Author + information
- Received May 22, 2013
- Revision received July 25, 2013
- Accepted July 25, 2013
- Published online February 1, 2014.
- Paul A. Gurbel, MD∗ ( and )
- Udaya S. Tantry, PhD
- ↵∗Reprint requests and correspondence:
Dr. Paul A. Gurbel, Sinai Center for Thrombosis Research, Cardiac Catheterization Laboratory, 2401 West Belvedere Avenue, Baltimore, Maryland 21215.
There has been a 3-fold increase in hospital discharges for heart failure (HF) and also significantly increased mortality rate in HF patients in recent years. A major focus of HF research has been in the area of neurohormonal control and resynchronization therapy. There is a great urgency in better understanding the pathophysiology underlying the exceedingly high mortality and a need for exploration of therapeutic strategies beyond those that influence neurohormonal pathways. The decision to treat patients with HF with antiplatelet therapy remains largely influenced by the presence or absence of concomitant arterial disease. Antithrombotic therapy has been shown to be effective in many forms of cardiac disease, including patients with HF and atrial fibrillation. Although it is clear that platelet activation and hypercoagulability are present in HF, and there is evidence that stroke is reduced by warfarin therapy in the HF patient, the available data suggest that the risk of major bleeding overshadows the antithromboembolic benefit in HF patients in sinus rhythm. The utility of oral anticoagulant and/or antiplatelet therapy has never been evaluated in an adequately powered dedicated clinical trial of HF patients in sinus rhythm. In this state-of-the art paper we explore the evidence for targeting the inhibition of platelet function and coagulation to improve outcomes in the HF patient.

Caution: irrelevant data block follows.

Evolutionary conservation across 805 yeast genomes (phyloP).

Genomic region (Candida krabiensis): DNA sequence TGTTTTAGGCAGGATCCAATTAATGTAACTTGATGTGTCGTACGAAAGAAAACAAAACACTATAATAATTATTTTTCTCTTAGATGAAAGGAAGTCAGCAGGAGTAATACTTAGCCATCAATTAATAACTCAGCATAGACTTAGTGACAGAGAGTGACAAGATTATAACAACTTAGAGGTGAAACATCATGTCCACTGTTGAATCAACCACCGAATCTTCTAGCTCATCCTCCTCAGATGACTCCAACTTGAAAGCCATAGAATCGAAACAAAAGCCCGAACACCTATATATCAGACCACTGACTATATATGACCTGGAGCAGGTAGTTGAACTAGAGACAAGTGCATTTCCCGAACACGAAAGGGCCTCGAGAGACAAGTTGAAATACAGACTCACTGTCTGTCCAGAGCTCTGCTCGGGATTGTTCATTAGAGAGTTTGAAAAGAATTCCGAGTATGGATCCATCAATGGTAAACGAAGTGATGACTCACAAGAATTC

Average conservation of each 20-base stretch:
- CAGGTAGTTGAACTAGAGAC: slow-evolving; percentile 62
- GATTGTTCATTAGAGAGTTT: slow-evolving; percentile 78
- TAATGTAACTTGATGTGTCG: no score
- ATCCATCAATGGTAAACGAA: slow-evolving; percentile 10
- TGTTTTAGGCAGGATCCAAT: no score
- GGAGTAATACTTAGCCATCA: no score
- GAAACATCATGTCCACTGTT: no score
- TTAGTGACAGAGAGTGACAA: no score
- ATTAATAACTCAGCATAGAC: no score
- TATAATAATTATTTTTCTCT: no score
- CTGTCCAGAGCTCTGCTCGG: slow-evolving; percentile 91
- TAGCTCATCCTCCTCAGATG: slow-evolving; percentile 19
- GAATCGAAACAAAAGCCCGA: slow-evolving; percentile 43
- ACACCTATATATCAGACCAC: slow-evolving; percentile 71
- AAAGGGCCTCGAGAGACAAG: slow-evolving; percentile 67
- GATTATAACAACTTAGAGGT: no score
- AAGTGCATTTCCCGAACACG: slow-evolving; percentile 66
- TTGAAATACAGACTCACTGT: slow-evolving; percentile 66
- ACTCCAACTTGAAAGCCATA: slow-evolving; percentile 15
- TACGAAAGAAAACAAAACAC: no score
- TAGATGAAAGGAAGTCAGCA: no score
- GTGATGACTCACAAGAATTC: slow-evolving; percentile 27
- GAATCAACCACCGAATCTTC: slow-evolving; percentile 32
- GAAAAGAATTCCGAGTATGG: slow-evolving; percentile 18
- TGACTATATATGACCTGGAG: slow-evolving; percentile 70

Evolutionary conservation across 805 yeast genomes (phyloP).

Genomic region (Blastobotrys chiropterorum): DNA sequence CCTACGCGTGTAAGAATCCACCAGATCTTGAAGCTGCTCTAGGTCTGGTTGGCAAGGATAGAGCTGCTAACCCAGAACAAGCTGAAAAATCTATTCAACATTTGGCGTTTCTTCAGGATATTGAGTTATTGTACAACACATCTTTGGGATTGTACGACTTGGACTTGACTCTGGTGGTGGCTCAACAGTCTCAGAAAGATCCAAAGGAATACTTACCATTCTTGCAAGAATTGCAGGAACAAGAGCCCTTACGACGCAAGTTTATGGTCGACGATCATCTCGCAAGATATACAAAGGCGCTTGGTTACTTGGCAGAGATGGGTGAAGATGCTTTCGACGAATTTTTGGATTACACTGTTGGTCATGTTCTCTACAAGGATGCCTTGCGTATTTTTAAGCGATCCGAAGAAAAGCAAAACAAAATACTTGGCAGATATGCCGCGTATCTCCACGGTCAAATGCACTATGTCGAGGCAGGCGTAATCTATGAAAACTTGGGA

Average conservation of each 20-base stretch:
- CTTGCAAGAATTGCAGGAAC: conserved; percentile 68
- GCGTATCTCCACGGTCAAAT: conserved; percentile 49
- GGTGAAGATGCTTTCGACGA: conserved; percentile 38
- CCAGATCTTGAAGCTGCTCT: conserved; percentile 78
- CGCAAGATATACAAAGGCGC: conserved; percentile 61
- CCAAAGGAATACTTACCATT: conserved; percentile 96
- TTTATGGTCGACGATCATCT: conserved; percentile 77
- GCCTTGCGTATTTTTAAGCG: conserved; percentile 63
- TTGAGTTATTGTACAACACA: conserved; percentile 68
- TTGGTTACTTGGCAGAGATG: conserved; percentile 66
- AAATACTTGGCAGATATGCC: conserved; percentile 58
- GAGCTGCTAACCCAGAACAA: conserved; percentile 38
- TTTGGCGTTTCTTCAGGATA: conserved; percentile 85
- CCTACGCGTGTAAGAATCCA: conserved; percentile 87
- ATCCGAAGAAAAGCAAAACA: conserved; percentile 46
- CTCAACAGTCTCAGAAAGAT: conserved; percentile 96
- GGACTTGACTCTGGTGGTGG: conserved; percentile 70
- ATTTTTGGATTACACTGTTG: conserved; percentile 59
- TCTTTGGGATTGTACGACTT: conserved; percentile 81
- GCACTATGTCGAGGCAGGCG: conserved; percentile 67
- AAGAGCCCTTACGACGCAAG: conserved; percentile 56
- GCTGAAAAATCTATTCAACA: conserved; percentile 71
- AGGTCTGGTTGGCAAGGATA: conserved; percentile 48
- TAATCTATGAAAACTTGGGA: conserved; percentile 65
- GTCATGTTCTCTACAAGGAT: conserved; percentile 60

Dr. Gurbel has served as a consultant for Daiichi Sankyo, Sankyo, Lilly, Pozen, Novartis, Bayer, AstraZeneca, Accumetrics, Nanosphere, Sanofi-Aventis, Boehringer Ingelheim, Merck, Medtronic, Iverson Genetics, CSL, and Haemonetics; has received grants from the National Institutes of Health, Daiichi Sankyo, Lilly, Pozen, CSL, AstraZeneca, Sanofi-Aventis, Haemoscope, Medtronic, Harvard Clinical Research Institute, and Duke Clinical Research Institute; has received payment for lectures, including service on speakers’ bureaus from Lilly, Daiichi Sankyo, Nanosphere, Sanofi-Aventis, Merck, and Iverson Genetics; has received payment for development of educational presentations from Merck, the Discovery Channel, and Pri-Med; owns stock or stock options in Merck, Medtronic, and Pfizer; and holds patents in the area of personalized antiplatelet therapy and interventional cardiology. Dr. Tantry has reported that he has no relationships relevant to the contents of this paper.
- Received May 22, 2013.
- Revision received July 25, 2013.
- Accepted July 25, 2013.
- American College of Cardiology Foundation
- Pathophysiology of Arterial Thrombosis in HF
- Pathophysiology of Venous Thrombosis in HF
- Myocardial Infarction and Stroke Risk in HF
- Venous Thromboembolism
- Antithrombotic Therapy in Patients With HF
- Antiplatelet Therapy
- New Oral Anticoagulants
- Evidence for Antithrombotic Efficacy in HF
- Randomized Trials of Antithrombotic Therapy in HF
- Meta-Analyses of Randomized Trials and Registry Data
- Potential Role of New Anticoagulants
- Meta-Analysis of New Oral Anticoagulants